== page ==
In which passage does Don Quixote justify his battle against the windmills to Sancho?
o ”Though you wield more arms than the giant Briareus, you shall pay for it!”
o “I think—and that is the truth—that the same sage Friston who robbed me of my room and my books has turned those giants into windmills, to cheat me of the glory of conquering them.”
o “Nobody could mistake them, unless he had windmills on the brain.”
o “Don Quixote could not help smiling at his squire’s simplicity,,and told him that hecould certainly complain how and when he pleased, whether he had any cause or no ,for up to that time he had never read anything to the contrary in the law of chivalry.”
Which passage shows Don Quixote’s reliance on tales of knights and chivalry while he is planning his adventure?
o ”With their spoils we will begin to get rich, for this is a fair war, and it is a great serviceto God to wipe such a wicked brood from the face of the earth.”
o “If I for my sins or by good luck were to meet with some giant hereabouts, as generally happens to knights errant, and if I were to overthrow him in the encounter …”
o “In fact, now that he had utterly wrecked his reason he fell into the strangest fancy that ever a madman had in the whole world.”
o “At the mention of the donkey, Don Quixote hesitated a little, racking his brains to remember whether any knight-errant ever had a squire mounted on donkey back;”
Which passage best describes Sancho, Don Quixote’s squire, during the time at which Don Quixote recruited him?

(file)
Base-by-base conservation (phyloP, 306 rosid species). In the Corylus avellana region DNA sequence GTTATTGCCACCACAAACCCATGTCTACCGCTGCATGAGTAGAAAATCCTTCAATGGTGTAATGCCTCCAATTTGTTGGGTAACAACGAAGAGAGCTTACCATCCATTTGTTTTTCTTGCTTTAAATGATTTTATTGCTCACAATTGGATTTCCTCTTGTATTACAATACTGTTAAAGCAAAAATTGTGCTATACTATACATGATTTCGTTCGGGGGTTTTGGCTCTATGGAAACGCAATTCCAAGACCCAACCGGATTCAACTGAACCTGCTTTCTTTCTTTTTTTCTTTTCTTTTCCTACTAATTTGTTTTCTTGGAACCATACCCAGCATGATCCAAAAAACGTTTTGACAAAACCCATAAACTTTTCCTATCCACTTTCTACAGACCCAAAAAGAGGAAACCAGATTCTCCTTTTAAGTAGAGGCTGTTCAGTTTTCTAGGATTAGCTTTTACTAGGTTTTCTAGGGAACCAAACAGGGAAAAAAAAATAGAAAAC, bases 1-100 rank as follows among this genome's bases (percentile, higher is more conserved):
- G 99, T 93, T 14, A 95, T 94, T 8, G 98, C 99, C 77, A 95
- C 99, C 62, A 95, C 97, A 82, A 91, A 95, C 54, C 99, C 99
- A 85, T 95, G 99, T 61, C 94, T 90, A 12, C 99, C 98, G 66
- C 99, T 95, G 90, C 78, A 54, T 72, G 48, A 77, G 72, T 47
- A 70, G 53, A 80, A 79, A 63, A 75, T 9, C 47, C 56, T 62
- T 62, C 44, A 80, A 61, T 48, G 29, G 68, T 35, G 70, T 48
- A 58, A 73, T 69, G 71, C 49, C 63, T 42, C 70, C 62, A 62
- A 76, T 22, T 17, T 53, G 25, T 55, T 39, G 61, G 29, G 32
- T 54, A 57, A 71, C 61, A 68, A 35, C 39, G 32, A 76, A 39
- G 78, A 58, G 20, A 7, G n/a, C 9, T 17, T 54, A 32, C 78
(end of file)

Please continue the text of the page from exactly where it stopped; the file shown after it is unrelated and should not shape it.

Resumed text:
o “Sancho Panza rode on his donkey like a patriarch, with his saddlebags and hisleather bottle, and a great desire to see himself governor of the isle his master had promised him.”
o “I must say, for my part, that I have to cry out at the slightest twinge, unless this business of not complaining extends to knights errants’ squires as well.”
o “Sancho Panza rushed to his assistance as fast as his donkey could trot, but when he came up he found that the knight could not stir.”
o “A neighbor of his and an honest man—if a poor man may be called honest—but without much salt in his brainpan.”
Which passage best illustrates Don Quixote’s inspiration to become a knight?
o “The reader must know, then, that this gentle man, in the times when he had nothing to do—as was the case for most of the year—gave himself up to the reading of books of knight-errantry;”
o “… it struck him that there was only one more thing to do: to find a lady to be enamored of.”
o ”He thought it fit and proper, both in order to increase his renown and to serve the state, to turn knight-errant and travel through the world with horse and armor in search of adventures…”
o “At that moment they caught sight of some thirty or forty windmills…”
Which passage best illustrates Don Quixote’s ideas about how a courageous knight should behave?
o “Do not fly, cowards, vile creatures, for it is one knight alone who assails you.”
o “Matters of war are more subject than most to continual change…”
o “And if I do not complain of the pain, it is because a knight-errant is not allowed to complain of any wounds.”
o “… I intend to do such deeds with it that you may consider yourself most fortunate to have won the right to see them. For you will witness things which will scarcely be credited.”